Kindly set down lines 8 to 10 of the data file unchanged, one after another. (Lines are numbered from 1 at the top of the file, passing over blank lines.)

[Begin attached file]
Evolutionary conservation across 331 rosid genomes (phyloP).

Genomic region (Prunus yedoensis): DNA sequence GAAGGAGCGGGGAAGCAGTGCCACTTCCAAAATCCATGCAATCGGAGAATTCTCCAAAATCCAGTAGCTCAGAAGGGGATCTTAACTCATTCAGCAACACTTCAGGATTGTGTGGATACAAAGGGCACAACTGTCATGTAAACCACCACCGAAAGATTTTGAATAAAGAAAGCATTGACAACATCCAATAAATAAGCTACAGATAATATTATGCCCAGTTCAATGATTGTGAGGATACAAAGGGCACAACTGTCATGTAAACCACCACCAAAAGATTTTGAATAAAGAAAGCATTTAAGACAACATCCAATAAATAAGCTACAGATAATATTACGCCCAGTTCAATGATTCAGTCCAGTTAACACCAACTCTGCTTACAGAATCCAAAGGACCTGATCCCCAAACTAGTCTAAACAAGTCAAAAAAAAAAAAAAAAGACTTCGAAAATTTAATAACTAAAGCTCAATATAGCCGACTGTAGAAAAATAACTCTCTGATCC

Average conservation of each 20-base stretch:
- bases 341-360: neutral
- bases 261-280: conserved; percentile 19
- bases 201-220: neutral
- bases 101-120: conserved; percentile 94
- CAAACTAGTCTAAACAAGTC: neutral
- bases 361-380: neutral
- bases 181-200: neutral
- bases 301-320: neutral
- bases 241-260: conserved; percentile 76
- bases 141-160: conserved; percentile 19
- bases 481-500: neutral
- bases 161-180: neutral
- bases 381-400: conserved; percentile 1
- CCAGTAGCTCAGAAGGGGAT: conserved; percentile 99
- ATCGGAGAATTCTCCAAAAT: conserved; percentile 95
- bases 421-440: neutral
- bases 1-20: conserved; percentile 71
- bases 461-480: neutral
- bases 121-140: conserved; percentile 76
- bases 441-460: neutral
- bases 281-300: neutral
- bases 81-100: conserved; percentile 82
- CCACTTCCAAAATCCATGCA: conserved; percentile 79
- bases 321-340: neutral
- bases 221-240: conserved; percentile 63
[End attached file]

- CAAACTAGTCTAAACAAGTC: neutral
- bases 361-380: neutral
- bases 181-200: neutral